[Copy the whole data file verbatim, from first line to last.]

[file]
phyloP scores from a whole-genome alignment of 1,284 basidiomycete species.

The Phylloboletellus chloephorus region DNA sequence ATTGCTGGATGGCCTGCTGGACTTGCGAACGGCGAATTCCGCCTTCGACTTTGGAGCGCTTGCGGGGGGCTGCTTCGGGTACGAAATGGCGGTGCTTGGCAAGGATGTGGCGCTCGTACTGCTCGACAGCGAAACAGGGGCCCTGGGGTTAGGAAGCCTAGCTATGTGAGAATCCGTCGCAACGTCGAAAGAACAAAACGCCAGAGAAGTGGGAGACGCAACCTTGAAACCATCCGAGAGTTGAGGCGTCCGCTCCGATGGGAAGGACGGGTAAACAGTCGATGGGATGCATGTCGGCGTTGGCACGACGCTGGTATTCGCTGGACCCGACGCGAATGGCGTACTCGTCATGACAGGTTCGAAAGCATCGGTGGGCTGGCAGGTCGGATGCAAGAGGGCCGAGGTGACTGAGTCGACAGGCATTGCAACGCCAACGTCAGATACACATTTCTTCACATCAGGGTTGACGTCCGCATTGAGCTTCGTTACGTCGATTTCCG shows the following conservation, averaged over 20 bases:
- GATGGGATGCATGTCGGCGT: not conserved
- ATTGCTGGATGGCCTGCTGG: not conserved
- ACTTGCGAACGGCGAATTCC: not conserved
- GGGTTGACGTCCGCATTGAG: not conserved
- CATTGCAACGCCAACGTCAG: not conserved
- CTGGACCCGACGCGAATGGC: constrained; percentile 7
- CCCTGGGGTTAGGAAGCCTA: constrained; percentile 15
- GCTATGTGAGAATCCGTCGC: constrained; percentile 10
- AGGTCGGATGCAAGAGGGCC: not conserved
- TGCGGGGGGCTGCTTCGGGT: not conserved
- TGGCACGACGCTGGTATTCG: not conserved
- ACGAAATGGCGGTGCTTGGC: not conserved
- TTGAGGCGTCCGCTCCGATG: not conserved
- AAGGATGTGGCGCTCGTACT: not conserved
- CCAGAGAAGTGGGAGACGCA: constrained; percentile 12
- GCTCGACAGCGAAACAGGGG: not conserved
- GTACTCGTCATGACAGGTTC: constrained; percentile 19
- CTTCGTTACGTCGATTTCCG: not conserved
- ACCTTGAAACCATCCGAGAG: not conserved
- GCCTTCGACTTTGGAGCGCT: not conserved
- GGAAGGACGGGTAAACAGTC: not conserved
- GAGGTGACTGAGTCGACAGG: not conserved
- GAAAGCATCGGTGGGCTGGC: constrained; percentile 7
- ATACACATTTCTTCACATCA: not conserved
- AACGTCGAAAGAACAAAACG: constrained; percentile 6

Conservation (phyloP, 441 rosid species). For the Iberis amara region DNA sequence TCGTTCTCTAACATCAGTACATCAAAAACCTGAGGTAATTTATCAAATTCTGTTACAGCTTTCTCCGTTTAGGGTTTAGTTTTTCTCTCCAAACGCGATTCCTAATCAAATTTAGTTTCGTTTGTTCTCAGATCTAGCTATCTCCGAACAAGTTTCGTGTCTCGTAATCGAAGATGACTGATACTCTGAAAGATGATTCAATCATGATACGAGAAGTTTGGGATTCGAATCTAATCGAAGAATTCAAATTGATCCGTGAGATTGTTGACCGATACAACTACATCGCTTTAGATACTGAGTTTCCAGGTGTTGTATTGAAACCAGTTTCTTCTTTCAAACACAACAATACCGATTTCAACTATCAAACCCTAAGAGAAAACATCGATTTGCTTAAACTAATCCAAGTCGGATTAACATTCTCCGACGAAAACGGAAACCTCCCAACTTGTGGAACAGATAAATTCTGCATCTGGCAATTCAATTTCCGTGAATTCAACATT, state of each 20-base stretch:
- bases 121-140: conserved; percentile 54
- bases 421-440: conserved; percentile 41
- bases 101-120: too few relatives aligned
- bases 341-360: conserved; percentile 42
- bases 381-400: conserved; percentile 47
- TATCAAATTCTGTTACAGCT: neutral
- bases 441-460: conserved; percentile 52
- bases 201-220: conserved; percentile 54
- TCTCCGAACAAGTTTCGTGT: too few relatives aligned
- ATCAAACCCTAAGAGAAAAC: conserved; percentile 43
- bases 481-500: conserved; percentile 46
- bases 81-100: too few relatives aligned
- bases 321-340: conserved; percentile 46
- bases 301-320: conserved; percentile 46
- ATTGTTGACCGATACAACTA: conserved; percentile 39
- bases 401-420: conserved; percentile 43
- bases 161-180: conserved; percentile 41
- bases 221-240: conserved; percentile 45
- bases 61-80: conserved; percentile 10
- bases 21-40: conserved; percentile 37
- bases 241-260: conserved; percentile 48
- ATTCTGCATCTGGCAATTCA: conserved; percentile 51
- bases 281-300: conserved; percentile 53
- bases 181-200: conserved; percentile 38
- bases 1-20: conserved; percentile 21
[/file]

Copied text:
phyloP scores from a whole-genome alignment of 1,284 basidiomycete species.

The Phylloboletellus chloephorus region DNA sequence ATTGCTGGATGGCCTGCTGGACTTGCGAACGGCGAATTCCGCCTTCGACTTTGGAGCGCTTGCGGGGGGCTGCTTCGGGTACGAAATGGCGGTGCTTGGCAAGGATGTGGCGCTCGTACTGCTCGACAGCGAAACAGGGGCCCTGGGGTTAGGAAGCCTAGCTATGTGAGAATCCGTCGCAACGTCGAAAGAACAAAACGCCAGAGAAGTGGGAGACGCAACCTTGAAACCATCCGAGAGTTGAGGCGTCCGCTCCGATGGGAAGGACGGGTAAACAGTCGATGGGATGCATGTCGGCGTTGGCACGACGCTGGTATTCGCTGGACCCGACGCGAATGGCGTACTCGTCATGACAGGTTCGAAAGCATCGGTGGGCTGGCAGGTCGGATGCAAGAGGGCCGAGGTGACTGAGTCGACAGGCATTGCAACGCCAACGTCAGATACACATTTCTTCACATCAGGGTTGACGTCCGCATTGAGCTTCGTTACGTCGATTTCCG shows the following conservation, averaged over 20 bases:
- GATGGGATGCATGTCGGCGT: not conserved
- ATTGCTGGATGGCCTGCTGG: not conserved
- ACTTGCGAACGGCGAATTCC: not conserved
- GGGTTGACGTCCGCATTGAG: not conserved
- CATTGCAACGCCAACGTCAG: not conserved
- CTGGACCCGACGCGAATGGC: constrained; percentile 7
- CCCTGGGGTTAGGAAGCCTA: constrained; percentile 15
- GCTATGTGAGAATCCGTCGC: constrained; percentile 10
- AGGTCGGATGCAAGAGGGCC: not conserved
- TGCGGGGGGCTGCTTCGGGT: not conserved
- TGGCACGACGCTGGTATTCG: not conserved
- ACGAAATGGCGGTGCTTGGC: not conserved
- TTGAGGCGTCCGCTCCGATG: not conserved
- AAGGATGTGGCGCTCGTACT: not conserved
- CCAGAGAAGTGGGAGACGCA: constrained; percentile 12
- GCTCGACAGCGAAACAGGGG: not conserved
- GTACTCGTCATGACAGGTTC: constrained; percentile 19
- CTTCGTTACGTCGATTTCCG: not conserved
- ACCTTGAAACCATCCGAGAG: not conserved
- GCCTTCGACTTTGGAGCGCT: not conserved
- GGAAGGACGGGTAAACAGTC: not conserved
- GAGGTGACTGAGTCGACAGG: not conserved
- GAAAGCATCGGTGGGCTGGC: constrained; percentile 7
- ATACACATTTCTTCACATCA: not conserved
- AACGTCGAAAGAACAAAACG: constrained; percentile 6

Conservation (phyloP, 441 rosid species). For the Iberis amara region DNA sequence TCGTTCTCTAACATCAGTACATCAAAAACCTGAGGTAATTTATCAAATTCTGTTACAGCTTTCTCCGTTTAGGGTTTAGTTTTTCTCTCCAAACGCGATTCCTAATCAAATTTAGTTTCGTTTGTTCTCAGATCTAGCTATCTCCGAACAAGTTTCGTGTCTCGTAATCGAAGATGACTGATACTCTGAAAGATGATTCAATCATGATACGAGAAGTTTGGGATTCGAATCTAATCGAAGAATTCAAATTGATCCGTGAGATTGTTGACCGATACAACTACATCGCTTTAGATACTGAGTTTCCAGGTGTTGTATTGAAACCAGTTTCTTCTTTCAAACACAACAATACCGATTTCAACTATCAAACCCTAAGAGAAAACATCGATTTGCTTAAACTAATCCAAGTCGGATTAACATTCTCCGACGAAAACGGAAACCTCCCAACTTGTGGAACAGATAAATTCTGCATCTGGCAATTCAATTTCCGTGAATTCAACATT, state of each 20-base stretch:
- bases 121-140: conserved; percentile 54
- bases 421-440: conserved; percentile 41
- bases 101-120: too few relatives aligned
- bases 341-360: conserved; percentile 42
- bases 381-400: conserved; percentile 47
- TATCAAATTCTGTTACAGCT: neutral
- bases 441-460: conserved; percentile 52
- bases 201-220: conserved; percentile 54
- TCTCCGAACAAGTTTCGTGT: too few relatives aligned
- ATCAAACCCTAAGAGAAAAC: conserved; percentile 43
- bases 481-500: conserved; percentile 46
- bases 81-100: too few relatives aligned
- bases 321-340: conserved; percentile 46
- bases 301-320: conserved; percentile 46
- ATTGTTGACCGATACAACTA: conserved; percentile 39
- bases 401-420: conserved; percentile 43
- bases 161-180: conserved; percentile 41
- bases 221-240: conserved; percentile 45
- bases 61-80: conserved; percentile 10
- bases 21-40: conserved; percentile 37
- bases 241-260: conserved; percentile 48
- ATTCTGCATCTGGCAATTCA: conserved; percentile 51
- bases 281-300: conserved; percentile 53
- bases 181-200: conserved; percentile 38
- bases 1-20: conserved; percentile 21